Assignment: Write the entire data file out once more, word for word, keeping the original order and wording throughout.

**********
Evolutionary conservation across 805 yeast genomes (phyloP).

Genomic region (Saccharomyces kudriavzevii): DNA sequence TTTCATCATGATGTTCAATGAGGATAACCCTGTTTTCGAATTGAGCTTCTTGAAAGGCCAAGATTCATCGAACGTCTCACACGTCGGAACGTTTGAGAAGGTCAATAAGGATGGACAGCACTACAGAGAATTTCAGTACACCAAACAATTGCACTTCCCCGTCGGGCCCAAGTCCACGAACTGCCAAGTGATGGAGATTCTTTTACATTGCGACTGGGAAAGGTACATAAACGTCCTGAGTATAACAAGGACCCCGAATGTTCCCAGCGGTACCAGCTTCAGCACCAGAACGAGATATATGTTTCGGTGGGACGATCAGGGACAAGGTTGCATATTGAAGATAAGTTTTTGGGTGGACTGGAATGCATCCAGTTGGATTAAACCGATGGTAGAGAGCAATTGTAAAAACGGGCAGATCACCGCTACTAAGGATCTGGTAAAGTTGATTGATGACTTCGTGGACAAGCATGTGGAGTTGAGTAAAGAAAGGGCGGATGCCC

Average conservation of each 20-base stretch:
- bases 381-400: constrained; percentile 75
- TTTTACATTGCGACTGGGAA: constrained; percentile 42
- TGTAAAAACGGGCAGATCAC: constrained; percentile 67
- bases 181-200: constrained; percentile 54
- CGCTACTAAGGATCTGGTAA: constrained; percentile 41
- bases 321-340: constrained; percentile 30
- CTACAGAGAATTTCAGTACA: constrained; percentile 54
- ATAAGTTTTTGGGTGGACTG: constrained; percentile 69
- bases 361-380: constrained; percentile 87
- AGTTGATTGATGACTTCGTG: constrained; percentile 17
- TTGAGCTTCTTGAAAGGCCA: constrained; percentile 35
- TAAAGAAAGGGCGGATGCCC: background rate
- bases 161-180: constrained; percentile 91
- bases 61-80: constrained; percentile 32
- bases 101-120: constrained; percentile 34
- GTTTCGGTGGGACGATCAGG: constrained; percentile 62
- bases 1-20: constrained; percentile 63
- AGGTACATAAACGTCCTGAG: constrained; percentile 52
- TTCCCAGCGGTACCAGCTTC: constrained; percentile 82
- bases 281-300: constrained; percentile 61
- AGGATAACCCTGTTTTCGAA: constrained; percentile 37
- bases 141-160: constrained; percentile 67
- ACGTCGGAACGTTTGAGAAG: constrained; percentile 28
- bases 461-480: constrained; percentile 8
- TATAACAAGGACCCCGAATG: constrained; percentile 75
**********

Evolutionary conservation across 805 yeast genomes (phyloP).

Genomic region (Saccharomyces kudriavzevii): DNA sequence TTTCATCATGATGTTCAATGAGGATAACCCTGTTTTCGAATTGAGCTTCTTGAAAGGCCAAGATTCATCGAACGTCTCACACGTCGGAACGTTTGAGAAGGTCAATAAGGATGGACAGCACTACAGAGAATTTCAGTACACCAAACAATTGCACTTCCCCGTCGGGCCCAAGTCCACGAACTGCCAAGTGATGGAGATTCTTTTACATTGCGACTGGGAAAGGTACATAAACGTCCTGAGTATAACAAGGACCCCGAATGTTCCCAGCGGTACCAGCTTCAGCACCAGAACGAGATATATGTTTCGGTGGGACGATCAGGGACAAGGTTGCATATTGAAGATAAGTTTTTGGGTGGACTGGAATGCATCCAGTTGGATTAAACCGATGGTAGAGAGCAATTGTAAAAACGGGCAGATCACCGCTACTAAGGATCTGGTAAAGTTGATTGATGACTTCGTGGACAAGCATGTGGAGTTGAGTAAAGAAAGGGCGGATGCCC

Average conservation of each 20-base stretch:
- bases 381-400: constrained; percentile 75
- TTTTACATTGCGACTGGGAA: constrained; percentile 42
- TGTAAAAACGGGCAGATCAC: constrained; percentile 67
- bases 181-200: constrained; percentile 54
- CGCTACTAAGGATCTGGTAA: constrained; percentile 41
- bases 321-340: constrained; percentile 30
- CTACAGAGAATTTCAGTACA: constrained; percentile 54
- ATAAGTTTTTGGGTGGACTG: constrained; percentile 69
- bases 361-380: constrained; percentile 87
- AGTTGATTGATGACTTCGTG: constrained; percentile 17
- TTGAGCTTCTTGAAAGGCCA: constrained; percentile 35
- TAAAGAAAGGGCGGATGCCC: background rate
- bases 161-180: constrained; percentile 91
- bases 61-80: constrained; percentile 32
- bases 101-120: constrained; percentile 34
- GTTTCGGTGGGACGATCAGG: constrained; percentile 62
- bases 1-20: constrained; percentile 63
- AGGTACATAAACGTCCTGAG: constrained; percentile 52
- TTCCCAGCGGTACCAGCTTC: constrained; percentile 82
- bases 281-300: constrained; percentile 61
- AGGATAACCCTGTTTTCGAA: constrained; percentile 37
- bases 141-160: constrained; percentile 67
- ACGTCGGAACGTTTGAGAAG: constrained; percentile 28
- bases 461-480: constrained; percentile 8
- TATAACAAGGACCCCGAATG: constrained; percentile 75